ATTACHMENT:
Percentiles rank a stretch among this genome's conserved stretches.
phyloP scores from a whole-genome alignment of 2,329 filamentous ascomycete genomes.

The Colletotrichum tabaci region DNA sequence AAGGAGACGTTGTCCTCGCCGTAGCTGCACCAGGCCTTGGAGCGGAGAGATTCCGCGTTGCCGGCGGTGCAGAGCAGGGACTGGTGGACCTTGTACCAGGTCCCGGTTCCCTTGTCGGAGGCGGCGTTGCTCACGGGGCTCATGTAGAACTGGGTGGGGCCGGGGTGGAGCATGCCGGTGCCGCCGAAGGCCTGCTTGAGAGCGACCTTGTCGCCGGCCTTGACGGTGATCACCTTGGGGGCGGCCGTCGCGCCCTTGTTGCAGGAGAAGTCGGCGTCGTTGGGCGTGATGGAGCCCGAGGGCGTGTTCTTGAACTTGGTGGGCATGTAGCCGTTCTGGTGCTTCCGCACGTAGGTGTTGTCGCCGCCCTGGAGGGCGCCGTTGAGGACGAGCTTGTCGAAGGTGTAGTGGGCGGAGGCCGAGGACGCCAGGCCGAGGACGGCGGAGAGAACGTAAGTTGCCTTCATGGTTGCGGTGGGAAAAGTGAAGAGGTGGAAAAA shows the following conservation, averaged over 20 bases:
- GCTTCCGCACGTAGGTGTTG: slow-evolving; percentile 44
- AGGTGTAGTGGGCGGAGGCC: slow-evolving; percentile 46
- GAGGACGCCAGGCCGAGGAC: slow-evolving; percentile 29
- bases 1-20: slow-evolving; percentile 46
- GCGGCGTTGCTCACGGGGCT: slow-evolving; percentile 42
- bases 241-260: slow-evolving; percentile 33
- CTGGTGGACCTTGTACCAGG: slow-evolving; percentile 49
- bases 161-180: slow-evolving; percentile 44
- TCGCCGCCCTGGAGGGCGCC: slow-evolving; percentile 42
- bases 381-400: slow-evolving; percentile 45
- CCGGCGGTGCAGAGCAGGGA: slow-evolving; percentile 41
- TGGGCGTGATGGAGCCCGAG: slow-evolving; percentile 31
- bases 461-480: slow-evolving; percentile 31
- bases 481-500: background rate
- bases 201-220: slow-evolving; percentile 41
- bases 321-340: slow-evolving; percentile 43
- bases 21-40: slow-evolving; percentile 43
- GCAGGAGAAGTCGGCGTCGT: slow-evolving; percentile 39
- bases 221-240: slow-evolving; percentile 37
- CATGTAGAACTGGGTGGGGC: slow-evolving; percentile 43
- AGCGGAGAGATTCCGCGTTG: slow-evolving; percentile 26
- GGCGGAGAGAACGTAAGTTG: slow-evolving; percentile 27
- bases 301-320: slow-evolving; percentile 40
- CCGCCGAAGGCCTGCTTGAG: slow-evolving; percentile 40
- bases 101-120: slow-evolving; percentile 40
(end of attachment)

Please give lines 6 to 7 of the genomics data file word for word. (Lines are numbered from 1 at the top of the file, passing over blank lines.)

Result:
- GAGGACGCCAGGCCGAGGAC: slow-evolving; percentile 29
- bases 1-20: slow-evolving; percentile 46